This Nations Saving Graces

Written by Louis Barfe

The wisdom of binning the godawful Midweek at the end of last year was more than justified last week by comedian Stewart Lee and painter Rose Wylie in conversation for Only Artists (R4, Wednesdays, 9am). Wylie had requested Lee’s company, but as is the way with this Chain Reaction-type format, the conversation was far from one-sided. The two compared approaches and found a fair bit of common ground, despite working in different fields.

They talked about how immediate responses to work tend to be involuntary and visceral rather than intellectual. Wylie mentioned her daughter had been to one of Lee’s shows and laughed so much she feared she’d lose control of her bowels. They discussed the relative merits of their hearing aids. Lee asked if Wylie felt a massive difference wearing them. She said no, as they kept falling out. Lee said they worked so well, they made him feel like a wolf.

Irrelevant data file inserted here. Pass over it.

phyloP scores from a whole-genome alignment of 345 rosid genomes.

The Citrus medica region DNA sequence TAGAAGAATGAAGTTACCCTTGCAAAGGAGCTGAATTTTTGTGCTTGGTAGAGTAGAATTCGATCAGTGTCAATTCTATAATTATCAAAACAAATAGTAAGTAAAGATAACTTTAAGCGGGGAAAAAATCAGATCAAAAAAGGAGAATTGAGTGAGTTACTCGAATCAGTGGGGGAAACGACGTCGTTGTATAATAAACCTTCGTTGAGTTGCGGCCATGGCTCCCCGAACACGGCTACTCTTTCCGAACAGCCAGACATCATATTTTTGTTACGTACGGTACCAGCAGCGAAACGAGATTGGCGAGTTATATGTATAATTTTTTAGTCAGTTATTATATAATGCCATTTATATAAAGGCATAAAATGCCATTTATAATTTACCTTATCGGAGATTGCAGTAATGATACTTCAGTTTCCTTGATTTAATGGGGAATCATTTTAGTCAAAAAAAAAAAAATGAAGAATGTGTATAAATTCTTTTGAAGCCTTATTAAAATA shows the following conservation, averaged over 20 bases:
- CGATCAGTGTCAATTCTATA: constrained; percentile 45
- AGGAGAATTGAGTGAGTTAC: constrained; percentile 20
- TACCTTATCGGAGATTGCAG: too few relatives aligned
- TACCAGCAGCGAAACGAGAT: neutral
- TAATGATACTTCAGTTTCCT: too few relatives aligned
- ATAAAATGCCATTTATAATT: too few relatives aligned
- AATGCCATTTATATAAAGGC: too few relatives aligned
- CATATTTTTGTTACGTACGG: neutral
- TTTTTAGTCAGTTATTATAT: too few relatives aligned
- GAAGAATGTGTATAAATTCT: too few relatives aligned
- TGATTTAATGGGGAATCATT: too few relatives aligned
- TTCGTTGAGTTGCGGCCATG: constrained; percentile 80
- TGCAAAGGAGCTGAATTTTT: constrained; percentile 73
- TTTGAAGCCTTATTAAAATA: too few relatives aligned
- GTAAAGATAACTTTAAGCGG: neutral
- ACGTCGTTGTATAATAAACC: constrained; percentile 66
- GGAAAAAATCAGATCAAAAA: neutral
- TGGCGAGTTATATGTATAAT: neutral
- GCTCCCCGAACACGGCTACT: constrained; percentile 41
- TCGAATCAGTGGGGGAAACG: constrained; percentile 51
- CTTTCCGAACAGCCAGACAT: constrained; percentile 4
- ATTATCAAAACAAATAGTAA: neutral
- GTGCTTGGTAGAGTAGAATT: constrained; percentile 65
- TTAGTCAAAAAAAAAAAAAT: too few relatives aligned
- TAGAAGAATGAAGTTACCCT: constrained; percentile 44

Even when they weren’t talking about much, it was an illuminating and agreeable conversation. The mutual respect and interest was obvious. If you happen to be in London between now and February, Wylie’s paintings are at the Serpentine Sackler Gallery, and Lee is always on tour.

Meanwhile, I was alerted on Twitter by Steve Doherty, producer of the very fine Meet David Sedaris, to beautiful work by Neil Nunes, covering Prince Harry and Meghan Markle’s betrothal in the 7pm news on Radio 4. How Nunes said, ‘Harry proposed while they were cooking a chicken,’ while retaining composure yet conveying fully his disbelief at being expected to utter such a sentence was a triumph of the announcer’s art. You could practically hear his raised eyebrows. I might even have to make it my ringtone.